Are you interested in investing in cryptocurrency, but worried about falling victim to scams? With the rise of cryptocurrencies, it’s becoming increasingly important to be aware of the most common types of scams. From phishing scams to rug pulls, there are many potential pitfalls to watch out for. In this week’s blog, we’ll cover the top cryptocurrency scams and provide you with the tools you need to protect your investments!
Phishing is known as one of the most common and effective scams. A typical phishing scam is when a fake website or email is used to trick a user into giving their sensitive information, like login information or even private keys and seed phrases. Emails can appear to be from legitimate and trusted companies or personal contacts like family or coworkers. Scammers receive the victim’s information on their end and can use it to steal funds out of their wallets.
Always verify the sender of an email to make sure it is legitimate.
Pay close attention to grammar and spelling in the body of the email.
Do not click links in suspicious emails or enter your credentials on unofficial websites.
Romance scams are a traditional type of scam that has evolved over time and unfortunately found the crypto space. In romance scams, scammers create fake accounts on online dating websites to connect with people. Scammers work quickly to establish trust and ask for payment for various reasons such as travel, food, or even medical procedures. It’s also common for the scammer to deny voice or video calls due to poor internet connection.
Never actually seeing the other person is a red flag.
Think rationally, not emotionally when conducting yourself in this situation.
Rug pull scams are a new type of scam originated from the crypto space itself. A new crypto project or coin can pop up out of nowhere promising that it’s the “next big thing”, causing many people to invest in it. The project might even build a tight-knit community on social media. When many people start to invest in the project due to the Fear of Missing Out (FOMO), it drives the price sky-high. Once the coins are liquid enough to be sold, the scammers, who own the project and the majority of the coins, will sell everything and disappear.. This leaves the large number of holders holding a next-to-worthless coin.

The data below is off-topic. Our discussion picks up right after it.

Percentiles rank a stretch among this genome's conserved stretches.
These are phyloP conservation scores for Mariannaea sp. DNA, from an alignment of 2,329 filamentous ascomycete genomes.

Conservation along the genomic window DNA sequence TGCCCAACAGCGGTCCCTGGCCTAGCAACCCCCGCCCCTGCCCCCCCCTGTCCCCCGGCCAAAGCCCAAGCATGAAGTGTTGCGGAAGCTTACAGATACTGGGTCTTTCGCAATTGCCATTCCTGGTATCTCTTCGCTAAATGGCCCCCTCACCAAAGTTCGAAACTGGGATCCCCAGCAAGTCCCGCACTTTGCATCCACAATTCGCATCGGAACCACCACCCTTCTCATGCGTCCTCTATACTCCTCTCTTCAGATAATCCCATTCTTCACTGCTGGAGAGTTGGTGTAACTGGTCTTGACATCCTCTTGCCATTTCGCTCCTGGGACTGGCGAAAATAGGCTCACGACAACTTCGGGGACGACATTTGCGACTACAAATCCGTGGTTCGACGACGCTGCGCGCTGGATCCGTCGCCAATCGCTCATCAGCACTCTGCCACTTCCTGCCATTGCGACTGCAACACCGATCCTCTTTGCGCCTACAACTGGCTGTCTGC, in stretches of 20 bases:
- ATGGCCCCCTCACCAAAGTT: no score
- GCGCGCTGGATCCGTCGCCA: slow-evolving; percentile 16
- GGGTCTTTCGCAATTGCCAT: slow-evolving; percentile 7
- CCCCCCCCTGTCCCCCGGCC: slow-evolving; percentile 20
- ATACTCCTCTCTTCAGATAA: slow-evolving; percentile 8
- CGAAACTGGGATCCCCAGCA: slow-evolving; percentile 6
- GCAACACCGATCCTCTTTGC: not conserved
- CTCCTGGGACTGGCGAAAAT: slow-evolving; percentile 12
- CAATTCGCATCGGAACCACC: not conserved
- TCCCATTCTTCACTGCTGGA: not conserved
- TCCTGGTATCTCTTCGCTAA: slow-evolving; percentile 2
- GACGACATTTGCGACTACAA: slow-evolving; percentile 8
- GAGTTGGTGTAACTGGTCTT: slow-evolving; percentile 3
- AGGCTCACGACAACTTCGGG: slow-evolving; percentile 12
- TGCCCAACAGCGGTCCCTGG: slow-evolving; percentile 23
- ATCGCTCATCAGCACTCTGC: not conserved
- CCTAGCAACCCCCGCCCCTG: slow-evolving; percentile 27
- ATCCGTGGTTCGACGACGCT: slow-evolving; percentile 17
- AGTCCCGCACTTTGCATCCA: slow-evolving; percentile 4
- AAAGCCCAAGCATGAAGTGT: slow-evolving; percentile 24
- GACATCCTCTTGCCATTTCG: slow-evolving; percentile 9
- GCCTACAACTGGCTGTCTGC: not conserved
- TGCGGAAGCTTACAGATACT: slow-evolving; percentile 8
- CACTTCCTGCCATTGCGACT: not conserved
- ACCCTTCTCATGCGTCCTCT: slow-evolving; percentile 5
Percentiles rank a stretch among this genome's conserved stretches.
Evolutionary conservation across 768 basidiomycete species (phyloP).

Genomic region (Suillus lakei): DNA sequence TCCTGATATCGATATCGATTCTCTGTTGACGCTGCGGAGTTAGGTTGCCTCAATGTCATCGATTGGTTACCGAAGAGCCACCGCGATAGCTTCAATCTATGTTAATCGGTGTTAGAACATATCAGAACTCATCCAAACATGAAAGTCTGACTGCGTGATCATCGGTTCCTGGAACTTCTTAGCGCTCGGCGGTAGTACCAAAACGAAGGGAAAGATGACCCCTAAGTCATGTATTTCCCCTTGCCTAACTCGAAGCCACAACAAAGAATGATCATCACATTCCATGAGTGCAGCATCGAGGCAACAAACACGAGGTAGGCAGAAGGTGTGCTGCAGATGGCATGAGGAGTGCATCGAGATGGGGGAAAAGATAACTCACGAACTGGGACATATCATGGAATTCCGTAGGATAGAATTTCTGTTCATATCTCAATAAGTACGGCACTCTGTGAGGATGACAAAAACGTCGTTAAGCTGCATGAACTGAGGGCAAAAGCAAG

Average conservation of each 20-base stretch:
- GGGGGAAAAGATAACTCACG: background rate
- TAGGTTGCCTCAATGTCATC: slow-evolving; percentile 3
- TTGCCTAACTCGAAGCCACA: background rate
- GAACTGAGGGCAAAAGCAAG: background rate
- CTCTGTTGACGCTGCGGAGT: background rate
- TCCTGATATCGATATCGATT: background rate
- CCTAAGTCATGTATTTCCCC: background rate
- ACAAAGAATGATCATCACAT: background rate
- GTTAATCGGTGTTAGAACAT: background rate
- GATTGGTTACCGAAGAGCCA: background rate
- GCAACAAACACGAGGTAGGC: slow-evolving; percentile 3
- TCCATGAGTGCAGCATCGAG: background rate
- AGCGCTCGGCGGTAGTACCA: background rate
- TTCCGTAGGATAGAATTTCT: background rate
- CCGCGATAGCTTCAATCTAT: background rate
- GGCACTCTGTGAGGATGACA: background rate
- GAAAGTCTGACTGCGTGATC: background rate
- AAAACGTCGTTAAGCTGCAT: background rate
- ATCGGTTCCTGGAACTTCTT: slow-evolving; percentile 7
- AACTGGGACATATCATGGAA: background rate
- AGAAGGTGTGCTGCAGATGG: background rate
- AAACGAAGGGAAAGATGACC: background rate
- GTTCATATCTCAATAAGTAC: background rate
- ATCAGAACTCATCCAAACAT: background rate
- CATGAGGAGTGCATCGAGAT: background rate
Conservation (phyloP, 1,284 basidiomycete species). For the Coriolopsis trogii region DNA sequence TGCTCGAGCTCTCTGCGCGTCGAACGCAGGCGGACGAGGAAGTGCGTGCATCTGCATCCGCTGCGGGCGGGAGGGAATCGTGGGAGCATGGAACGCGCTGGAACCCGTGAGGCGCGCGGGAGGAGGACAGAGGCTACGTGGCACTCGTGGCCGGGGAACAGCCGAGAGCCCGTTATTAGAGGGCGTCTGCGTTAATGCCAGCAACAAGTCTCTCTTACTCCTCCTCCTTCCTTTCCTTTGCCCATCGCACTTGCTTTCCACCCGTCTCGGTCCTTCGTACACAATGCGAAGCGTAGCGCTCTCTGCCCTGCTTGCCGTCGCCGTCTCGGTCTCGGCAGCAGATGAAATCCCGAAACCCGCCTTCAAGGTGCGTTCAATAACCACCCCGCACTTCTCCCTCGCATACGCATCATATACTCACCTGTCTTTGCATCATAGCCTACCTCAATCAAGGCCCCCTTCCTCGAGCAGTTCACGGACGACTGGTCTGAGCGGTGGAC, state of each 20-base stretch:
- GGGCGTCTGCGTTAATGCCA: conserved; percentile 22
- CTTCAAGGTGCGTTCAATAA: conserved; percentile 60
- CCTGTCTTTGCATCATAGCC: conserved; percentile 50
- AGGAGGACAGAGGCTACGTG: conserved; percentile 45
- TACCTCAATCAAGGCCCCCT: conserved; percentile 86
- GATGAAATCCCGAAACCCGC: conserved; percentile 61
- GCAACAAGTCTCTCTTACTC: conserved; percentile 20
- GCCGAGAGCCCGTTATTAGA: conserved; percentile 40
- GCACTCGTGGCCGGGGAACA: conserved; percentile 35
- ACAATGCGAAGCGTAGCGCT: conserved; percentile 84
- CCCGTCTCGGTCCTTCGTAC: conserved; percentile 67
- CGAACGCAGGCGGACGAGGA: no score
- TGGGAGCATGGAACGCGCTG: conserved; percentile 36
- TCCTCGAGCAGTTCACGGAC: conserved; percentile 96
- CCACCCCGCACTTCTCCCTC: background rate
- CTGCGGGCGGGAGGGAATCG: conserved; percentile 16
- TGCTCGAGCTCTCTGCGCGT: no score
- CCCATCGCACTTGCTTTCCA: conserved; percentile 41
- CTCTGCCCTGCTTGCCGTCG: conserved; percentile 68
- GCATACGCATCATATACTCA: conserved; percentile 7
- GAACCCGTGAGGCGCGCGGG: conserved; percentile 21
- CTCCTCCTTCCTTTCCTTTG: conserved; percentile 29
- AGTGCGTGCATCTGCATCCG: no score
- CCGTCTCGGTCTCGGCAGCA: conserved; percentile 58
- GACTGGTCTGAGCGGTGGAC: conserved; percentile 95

Do your own research (DYOR). Don’t trust the opinions or statements of strangers on the internet, especially when it comes to investing your money.
Another common crypto scam is a simple investment or “get rich quick” scheme. Scammers commonly contact potential victims through social media, promising huge returns in exchange for a small amount of Bitcoin. Fake exchange websites may be involved as well, attempting to appear as a legitimate cryptocurrency company. Another way this scam might work is when the scammer informs the victim that their cryptocurrency holdings have significantly grown, but must send crypto to release the funds. When the victim sends Bitcoin to the “exchange”, they are essentially lost to the scammer’s wallet.
If an offer is too good to be true, it probably is.
Closely examine the URL of the website you’re using.
Some scammers may pose as family or a stranger in another country and ask for your help in withdrawing crypto. They may claim that they have crypto in their wallet but don’t have enough funds to send it or withdraw it, and ask for you to send crypto to them to assist them. To convince the victim to do this, they may even promise a share of the withdrawal. If you send crypto to help, it will be lost to the scammer’s wallet.
Never trust strangers on the internet, especially when they ask about money.
Research how withdrawing crypto works on a variety of platforms – you’ll soon find out that they’re lying.
Military scams are similar to romance scams. Victims are contacted by a scammer posing as a member of the military stationed in another country, and asks for money to be sent to them for a flight home. If asked for documentation, scammers commonly send fake ID cards and registration information.
Pay close attention to spelling and grammar in communication.
Closely examine any documents sent to you to determine their authenticity.
Blackmail emails are a traditional scam in which victims are contacted by a stranger claiming that they have possession of compromising data such as photos, videos, and other sensitive information. They’ll threaten to release whatever information they have if you don’t pay them in cryptocurrency. Of course, the scammer is just bluffing and you should delete the email immediately.
Check the email address of the sender to verify their identity.
These emails are a well-known scam and are better off ignored or deleted.
Employment or job-posting scams are when victims are contacted by a seemingly legitimate company about a newly opened position, requiring payment to start onboarding. If the victim sends cryptocurrency to the company, it will not be returned to them as transactions are irreversible.
Verify the legitimacy of the company you’re talking with.
Never send money to someone or a company that you haven’t met personally.
As cryptocurrency gets more popular on social media, fake celebrity giveaways do too. Scammers pose as a celebrity, offering to give away free cryptocurrency to their audience. However, it’s not actually free. The victim is directed to a fake webpage that requires them to send cryptocurrency to an address in order to receive the giveaway prize. If you send crypto to the address, it will be lost to the scammer’s wallet.
Closely check the social handles of the celebrities you may encounter doing giveaways.
If you are required to send money in order to receive winnings, it’s most likely a scam.